Easley M.E.,Duke University |
Adams Jr. S.B.,DUMC |
Hembree W.C.,DUMC |
DeOrio J.K.,Duke University
Journal of Bone and Joint Surgery - Series A | Year: 2011
▶ Most published reports related to total ankle arthroplasty have a fair to poor-quality level of evidence. ▶ Comparative studies with a fair to good-quality level of evidence suggest that total ankle arthroplasty provides equal pain relief and possibly improved function compared with ankle arthrodesis. ▶ On the basis of the current literature, survivorship of total ankle arthroplasty implants, when measured as the retention of metal components, ranges from 70% to 98% at three to six years and from 80% to 95% at eight to twelve years. ▶ Several investigators have argued that, in the evolution of total ankle arthroplasty, some obligatory reoperation without removal of the metal implants is anticipated; examples of reoperation include relief of osseous or softtissue impingement, improvement of alignment or stability of the foot and ankle, bone-grafting for cystic lesions, and/or polyethylene exchange. ▶ A successful return to low-impact, recreational sporting activities is possible after total ankle arthroplasty. Copyright © 2011 by The Journal of Bone and Joint Surgery, Incorporated.
Lipkin M.E.,DUMC |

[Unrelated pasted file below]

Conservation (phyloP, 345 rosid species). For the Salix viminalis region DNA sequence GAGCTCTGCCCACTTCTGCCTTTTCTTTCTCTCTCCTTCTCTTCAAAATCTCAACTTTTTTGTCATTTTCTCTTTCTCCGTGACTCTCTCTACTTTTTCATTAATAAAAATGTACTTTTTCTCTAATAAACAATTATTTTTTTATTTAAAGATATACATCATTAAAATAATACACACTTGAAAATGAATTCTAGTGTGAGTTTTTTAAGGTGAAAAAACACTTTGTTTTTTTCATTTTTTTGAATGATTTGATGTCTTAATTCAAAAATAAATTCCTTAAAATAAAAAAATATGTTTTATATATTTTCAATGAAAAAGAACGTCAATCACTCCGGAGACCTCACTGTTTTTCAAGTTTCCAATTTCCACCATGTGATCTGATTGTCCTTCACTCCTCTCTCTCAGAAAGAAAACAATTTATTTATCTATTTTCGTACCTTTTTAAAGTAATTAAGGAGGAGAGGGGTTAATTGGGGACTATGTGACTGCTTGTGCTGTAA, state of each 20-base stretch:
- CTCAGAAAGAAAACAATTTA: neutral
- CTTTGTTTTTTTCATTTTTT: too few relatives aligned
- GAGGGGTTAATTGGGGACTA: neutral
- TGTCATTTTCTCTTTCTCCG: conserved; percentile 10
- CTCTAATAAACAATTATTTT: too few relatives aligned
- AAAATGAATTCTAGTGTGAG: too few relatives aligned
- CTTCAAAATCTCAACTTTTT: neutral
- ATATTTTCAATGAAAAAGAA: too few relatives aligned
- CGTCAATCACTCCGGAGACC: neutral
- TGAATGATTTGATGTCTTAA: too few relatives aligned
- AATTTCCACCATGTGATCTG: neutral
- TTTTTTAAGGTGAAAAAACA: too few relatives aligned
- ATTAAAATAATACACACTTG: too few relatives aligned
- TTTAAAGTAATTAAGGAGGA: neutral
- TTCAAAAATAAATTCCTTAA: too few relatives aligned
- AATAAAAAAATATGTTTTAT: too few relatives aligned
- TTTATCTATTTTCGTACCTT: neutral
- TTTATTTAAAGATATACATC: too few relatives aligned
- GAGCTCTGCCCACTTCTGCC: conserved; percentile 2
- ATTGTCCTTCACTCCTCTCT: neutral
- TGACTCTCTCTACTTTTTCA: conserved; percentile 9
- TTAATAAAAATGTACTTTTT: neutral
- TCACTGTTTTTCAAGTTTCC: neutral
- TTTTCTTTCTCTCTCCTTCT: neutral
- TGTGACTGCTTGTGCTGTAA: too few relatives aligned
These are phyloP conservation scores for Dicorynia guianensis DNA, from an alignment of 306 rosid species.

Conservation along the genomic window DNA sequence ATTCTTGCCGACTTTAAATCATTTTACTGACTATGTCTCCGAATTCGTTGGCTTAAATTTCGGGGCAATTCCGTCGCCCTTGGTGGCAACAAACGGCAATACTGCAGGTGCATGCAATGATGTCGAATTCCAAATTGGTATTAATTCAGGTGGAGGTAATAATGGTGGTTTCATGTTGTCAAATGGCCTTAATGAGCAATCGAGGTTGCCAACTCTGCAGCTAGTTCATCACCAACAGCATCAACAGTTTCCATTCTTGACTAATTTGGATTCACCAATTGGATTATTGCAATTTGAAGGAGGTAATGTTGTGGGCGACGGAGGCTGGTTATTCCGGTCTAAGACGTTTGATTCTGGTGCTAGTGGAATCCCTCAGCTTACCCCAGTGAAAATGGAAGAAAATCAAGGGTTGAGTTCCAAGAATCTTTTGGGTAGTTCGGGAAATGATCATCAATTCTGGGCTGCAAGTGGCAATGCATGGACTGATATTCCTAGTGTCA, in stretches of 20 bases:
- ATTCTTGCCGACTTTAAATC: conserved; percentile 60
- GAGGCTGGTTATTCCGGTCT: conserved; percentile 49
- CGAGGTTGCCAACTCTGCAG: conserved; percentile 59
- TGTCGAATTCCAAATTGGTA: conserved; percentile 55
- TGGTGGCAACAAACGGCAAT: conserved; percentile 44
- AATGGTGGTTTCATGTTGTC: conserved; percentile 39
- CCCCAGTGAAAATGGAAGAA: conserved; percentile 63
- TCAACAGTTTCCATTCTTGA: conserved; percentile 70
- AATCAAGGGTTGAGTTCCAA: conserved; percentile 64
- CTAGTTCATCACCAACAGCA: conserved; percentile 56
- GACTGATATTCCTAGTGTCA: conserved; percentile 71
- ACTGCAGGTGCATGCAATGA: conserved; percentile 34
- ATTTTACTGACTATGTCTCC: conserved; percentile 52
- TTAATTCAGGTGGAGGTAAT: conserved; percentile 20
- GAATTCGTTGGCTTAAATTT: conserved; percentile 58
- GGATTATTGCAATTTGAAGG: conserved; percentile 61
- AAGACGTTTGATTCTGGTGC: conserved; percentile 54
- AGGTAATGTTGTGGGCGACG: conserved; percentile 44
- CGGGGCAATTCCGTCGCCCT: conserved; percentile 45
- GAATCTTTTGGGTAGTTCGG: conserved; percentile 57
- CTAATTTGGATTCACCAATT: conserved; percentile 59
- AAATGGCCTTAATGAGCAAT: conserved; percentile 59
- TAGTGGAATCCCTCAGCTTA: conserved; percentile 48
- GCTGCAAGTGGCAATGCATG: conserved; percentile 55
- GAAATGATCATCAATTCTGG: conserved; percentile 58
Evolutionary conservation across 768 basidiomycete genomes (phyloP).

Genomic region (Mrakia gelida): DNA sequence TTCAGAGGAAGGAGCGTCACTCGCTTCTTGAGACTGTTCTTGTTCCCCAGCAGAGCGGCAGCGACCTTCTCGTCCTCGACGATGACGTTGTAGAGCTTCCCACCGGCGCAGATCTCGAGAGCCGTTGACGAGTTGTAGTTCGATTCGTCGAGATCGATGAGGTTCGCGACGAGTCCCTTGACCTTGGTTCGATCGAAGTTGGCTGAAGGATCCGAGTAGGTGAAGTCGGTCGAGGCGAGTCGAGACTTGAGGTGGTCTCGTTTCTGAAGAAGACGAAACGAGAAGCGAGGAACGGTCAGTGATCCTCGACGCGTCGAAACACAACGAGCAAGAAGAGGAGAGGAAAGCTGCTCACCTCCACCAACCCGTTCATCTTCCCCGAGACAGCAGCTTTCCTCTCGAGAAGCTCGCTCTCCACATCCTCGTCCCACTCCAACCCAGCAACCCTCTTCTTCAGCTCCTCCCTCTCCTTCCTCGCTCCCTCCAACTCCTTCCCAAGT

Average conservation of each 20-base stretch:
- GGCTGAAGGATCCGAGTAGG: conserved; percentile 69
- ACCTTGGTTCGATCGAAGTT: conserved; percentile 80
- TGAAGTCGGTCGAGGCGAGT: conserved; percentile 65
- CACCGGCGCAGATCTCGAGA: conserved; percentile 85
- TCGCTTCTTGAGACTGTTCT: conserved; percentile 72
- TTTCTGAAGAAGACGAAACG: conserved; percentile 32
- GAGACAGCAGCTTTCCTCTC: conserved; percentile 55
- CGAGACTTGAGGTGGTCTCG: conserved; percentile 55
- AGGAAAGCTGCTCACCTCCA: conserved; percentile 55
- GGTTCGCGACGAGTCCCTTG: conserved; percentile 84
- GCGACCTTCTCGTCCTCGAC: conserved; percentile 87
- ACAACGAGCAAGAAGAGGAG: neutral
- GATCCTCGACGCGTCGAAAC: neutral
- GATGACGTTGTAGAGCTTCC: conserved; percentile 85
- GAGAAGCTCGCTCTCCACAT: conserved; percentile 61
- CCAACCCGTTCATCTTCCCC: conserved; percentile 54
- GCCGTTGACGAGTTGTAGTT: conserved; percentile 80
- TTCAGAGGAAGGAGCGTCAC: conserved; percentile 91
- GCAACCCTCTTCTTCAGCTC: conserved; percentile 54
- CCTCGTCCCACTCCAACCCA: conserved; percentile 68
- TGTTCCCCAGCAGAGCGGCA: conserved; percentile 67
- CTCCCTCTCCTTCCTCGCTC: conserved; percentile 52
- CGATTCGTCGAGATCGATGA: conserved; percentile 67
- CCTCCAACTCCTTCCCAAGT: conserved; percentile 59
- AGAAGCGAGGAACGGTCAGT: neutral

Current Opinion in Urology | Year: 2012
Purpose of Review: To discuss the risk of radiation exposure to patients with nephrolithiasis. To review the risk factors for increased radiation exposure to patients during percutaneous nephrolithotomy (PNL) from fluoroscopy. To review the techniques to reduce patient radiation doses during PNL. Recent Findings: Patients with nephrolithiasis are at risk for significant radiation exposure from diagnostic imaging. Fluoroscopy used during surgical treatment of nephrolithiasis also contributes to patient radiation exposure. On average, PNL with fluoroscopy exposes patients to more radiation than a noncontrast computed tomography of the abdomen and pelvis. Risk factors for increased radiation during PNL include obesity, larger stone size and increased access tracts. Following the principles of As Low As Reasonably Achievable, use of air instead of contrast for retrograde pyelogram and use of ultrasound all reduce radiation exposure during PNL. Summary: It is important to be aware of the amount of radiation patients with nephrolithiasis receive. These patients are at risk for multiple imaging studies and multiple procedures during their lifetime. Whenever possible, the techniques outlined in this review should be implemented to reduce the amount of radiation to which patients are exposed during PNL. © 2012 Wolters Kluwer Health | Lippincott Williams & Wilkins.